(ACIP) recommends that infants born to mothers who are positive for hepatitis B surface antigen (HBsAg) receive hepatitis B immune globulin and a first dose of the hepatitis B vaccine within 12 hours of birth. To improve adherence to that guideline, the committee offers the following recommendation:

Recommendation 4-1. All infants weighing at least 2,000 grams and born to hepatitis B surface antigen-positive women should receive single-antigen hepatitis B vaccine and hepatitis B immune globulin in the delivery room as soon as they are stable and washed. The recommendations of the Advisory Committee on Immunization Practices should remain in effect for all other infants.

The ACIP recommends administration of the hepatitis B vaccine series to unvaccinated children and young adults under 19 years old. School-entry mandates have been shown to increase hepatitis B vaccination rates and to reduce disparities in vaccination rates. Overall, hepatitis B vaccination rates in school-age children are high (for example, about 80% of states reported at least 95% hepatitis B vaccine coverage of children in kindergarten in 2006–2007), but there is variability in coverage among states. Additionally, there are racial and ethnic disparities in childhood vaccination rates—Asian and Pacific Islander (API), Hispanic, and African American children have lower vaccination rates than non-Hispanic white children. Regarding vaccination of children and adults under 19 years old, the committee offers the following recommendation:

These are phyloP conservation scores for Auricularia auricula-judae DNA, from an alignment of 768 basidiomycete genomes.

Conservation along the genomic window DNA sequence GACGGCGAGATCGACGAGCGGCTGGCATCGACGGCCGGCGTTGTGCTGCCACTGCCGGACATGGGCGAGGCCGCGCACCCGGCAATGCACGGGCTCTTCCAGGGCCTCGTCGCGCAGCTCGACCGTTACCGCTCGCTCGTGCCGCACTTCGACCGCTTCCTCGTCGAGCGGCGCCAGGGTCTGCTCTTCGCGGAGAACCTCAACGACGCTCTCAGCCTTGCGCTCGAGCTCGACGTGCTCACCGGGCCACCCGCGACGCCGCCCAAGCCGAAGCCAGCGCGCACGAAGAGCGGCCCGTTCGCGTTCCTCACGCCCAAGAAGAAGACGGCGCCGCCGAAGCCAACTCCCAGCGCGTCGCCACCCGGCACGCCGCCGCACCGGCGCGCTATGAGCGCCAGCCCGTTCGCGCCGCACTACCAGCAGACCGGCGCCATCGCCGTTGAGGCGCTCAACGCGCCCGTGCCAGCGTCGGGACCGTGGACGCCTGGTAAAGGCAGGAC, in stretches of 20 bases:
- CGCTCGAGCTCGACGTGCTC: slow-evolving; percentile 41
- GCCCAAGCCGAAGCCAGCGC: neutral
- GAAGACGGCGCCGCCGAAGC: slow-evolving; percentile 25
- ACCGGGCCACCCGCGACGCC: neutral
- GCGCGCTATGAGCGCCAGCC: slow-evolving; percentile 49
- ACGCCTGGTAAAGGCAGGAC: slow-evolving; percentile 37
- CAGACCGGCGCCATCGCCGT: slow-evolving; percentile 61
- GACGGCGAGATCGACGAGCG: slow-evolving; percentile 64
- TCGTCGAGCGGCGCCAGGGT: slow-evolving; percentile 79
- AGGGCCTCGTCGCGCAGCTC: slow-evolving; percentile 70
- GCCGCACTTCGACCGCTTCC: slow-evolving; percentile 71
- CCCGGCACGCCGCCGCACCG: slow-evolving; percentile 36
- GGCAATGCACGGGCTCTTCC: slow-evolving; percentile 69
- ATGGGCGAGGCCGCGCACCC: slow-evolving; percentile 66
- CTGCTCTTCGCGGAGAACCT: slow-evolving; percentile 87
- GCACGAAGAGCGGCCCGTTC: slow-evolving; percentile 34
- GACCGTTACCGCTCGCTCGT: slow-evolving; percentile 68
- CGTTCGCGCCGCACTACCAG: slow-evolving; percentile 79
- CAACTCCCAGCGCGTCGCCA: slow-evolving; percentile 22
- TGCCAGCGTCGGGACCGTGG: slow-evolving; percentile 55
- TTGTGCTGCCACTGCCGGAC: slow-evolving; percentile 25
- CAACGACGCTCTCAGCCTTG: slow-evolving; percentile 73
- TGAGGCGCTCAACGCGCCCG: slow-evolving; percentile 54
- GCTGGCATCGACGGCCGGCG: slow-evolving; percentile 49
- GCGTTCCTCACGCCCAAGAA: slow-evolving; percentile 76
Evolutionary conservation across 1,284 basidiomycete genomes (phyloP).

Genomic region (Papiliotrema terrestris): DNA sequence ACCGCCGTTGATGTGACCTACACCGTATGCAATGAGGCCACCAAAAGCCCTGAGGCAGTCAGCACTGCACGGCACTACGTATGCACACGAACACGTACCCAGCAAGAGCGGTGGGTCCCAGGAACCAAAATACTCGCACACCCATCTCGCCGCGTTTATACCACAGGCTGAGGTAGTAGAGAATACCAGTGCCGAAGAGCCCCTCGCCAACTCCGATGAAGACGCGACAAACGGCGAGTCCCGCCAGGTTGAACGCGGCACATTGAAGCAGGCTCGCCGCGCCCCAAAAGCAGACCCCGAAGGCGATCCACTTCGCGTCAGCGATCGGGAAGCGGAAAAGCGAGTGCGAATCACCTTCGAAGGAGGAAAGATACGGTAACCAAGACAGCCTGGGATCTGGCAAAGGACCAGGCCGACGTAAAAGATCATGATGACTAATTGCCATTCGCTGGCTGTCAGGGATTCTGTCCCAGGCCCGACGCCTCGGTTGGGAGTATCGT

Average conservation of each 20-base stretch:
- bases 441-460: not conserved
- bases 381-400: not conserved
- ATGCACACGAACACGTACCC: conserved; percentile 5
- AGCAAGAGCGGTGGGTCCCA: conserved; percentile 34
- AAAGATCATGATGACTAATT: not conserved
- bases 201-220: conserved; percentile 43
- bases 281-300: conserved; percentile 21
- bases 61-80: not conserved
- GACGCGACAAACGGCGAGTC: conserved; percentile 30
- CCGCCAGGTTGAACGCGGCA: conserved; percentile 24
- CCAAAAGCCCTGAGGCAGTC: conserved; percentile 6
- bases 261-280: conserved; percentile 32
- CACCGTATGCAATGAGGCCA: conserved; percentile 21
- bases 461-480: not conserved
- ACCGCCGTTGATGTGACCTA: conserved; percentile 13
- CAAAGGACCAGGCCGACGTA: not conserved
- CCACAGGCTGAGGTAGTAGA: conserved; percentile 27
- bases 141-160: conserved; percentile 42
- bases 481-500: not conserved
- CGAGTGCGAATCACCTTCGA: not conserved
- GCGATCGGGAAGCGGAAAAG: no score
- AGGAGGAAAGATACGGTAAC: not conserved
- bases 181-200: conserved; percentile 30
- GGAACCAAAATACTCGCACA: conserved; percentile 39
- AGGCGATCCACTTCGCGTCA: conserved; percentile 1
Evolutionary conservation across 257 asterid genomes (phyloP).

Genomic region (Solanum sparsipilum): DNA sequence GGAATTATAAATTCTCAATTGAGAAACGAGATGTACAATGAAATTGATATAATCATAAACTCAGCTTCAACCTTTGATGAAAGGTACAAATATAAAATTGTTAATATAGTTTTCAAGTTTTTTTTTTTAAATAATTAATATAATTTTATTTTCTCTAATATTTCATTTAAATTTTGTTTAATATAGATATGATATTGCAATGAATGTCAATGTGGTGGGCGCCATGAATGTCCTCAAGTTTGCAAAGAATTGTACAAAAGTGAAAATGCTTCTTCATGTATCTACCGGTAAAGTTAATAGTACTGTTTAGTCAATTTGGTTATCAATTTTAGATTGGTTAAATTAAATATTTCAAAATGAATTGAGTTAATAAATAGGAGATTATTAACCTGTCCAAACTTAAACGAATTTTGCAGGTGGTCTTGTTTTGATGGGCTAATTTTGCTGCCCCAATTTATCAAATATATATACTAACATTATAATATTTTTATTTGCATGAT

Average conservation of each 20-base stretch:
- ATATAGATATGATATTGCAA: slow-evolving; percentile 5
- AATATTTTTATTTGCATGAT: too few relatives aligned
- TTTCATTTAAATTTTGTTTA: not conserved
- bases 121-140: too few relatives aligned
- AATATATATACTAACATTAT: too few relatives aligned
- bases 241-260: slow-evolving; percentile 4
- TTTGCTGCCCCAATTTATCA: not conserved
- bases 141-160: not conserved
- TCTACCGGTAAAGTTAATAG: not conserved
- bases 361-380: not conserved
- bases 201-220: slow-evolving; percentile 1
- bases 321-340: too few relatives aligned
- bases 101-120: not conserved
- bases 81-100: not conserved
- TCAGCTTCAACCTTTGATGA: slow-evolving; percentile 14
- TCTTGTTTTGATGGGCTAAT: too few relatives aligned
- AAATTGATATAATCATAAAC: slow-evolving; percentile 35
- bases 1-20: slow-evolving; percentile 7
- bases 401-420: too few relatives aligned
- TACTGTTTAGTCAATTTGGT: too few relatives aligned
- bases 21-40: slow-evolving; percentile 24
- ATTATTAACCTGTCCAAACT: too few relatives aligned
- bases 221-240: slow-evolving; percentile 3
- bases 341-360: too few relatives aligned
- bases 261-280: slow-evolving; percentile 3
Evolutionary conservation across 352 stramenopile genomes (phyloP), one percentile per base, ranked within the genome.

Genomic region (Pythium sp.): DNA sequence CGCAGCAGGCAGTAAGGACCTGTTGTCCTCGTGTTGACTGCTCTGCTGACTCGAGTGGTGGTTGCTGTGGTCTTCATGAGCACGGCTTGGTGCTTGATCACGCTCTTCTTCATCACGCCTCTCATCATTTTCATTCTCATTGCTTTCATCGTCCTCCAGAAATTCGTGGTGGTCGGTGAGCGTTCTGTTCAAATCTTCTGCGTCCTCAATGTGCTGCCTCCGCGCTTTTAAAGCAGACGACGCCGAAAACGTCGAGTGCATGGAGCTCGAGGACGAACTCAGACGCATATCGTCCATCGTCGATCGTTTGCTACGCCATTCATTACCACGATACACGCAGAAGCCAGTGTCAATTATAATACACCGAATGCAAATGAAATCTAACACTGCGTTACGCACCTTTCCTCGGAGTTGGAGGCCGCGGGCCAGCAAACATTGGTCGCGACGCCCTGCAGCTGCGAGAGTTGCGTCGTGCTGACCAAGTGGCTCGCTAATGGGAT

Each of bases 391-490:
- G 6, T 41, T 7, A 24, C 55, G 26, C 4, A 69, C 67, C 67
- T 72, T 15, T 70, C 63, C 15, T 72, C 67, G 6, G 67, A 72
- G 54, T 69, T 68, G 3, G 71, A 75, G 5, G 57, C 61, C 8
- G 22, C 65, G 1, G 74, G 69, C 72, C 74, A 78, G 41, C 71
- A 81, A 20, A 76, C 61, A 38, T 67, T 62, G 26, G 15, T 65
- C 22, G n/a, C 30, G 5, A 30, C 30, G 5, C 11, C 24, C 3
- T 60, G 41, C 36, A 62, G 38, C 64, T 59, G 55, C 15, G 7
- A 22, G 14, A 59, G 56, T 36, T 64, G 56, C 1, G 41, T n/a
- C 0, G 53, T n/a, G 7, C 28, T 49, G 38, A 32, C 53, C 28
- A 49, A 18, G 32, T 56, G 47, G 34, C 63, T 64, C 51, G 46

Recommendation 4-2. All states should mandate that the hepatitis B vaccine series be completed or in progress as a requirement for school attendance.

Hepatitis B vaccination for adults is directed at high-risk groups—people at risk for HBV infection from infected household contact and sex partners, from injection-drug use, from occupational exposure to infected blood or body fluids, and from travel to regions that have high or intermediate HBV endemicity. Only about half the adults who are at high risk for HBV infection receive the hepatitis B vaccine. Low coverage of high-risk adults is attributed to the lack of dedicated vaccine programs; limitations of funding, insurance coverage, and cost-sharing; and noncompliance of the involved populations. To increase the rate of hepatitis B vaccination of at-risk adults, the committee offers the following recommendation:

Recommendation 4-3. Additional federal and state resources should be devoted to increasing hepatitis B vaccination of at-risk adults.



The National Academies | 500 Fifth St. N.W. | Washington, D.C. 20001
Copyright © National Academy of Sciences. All rights reserved.
Terms of Use and Privacy Statement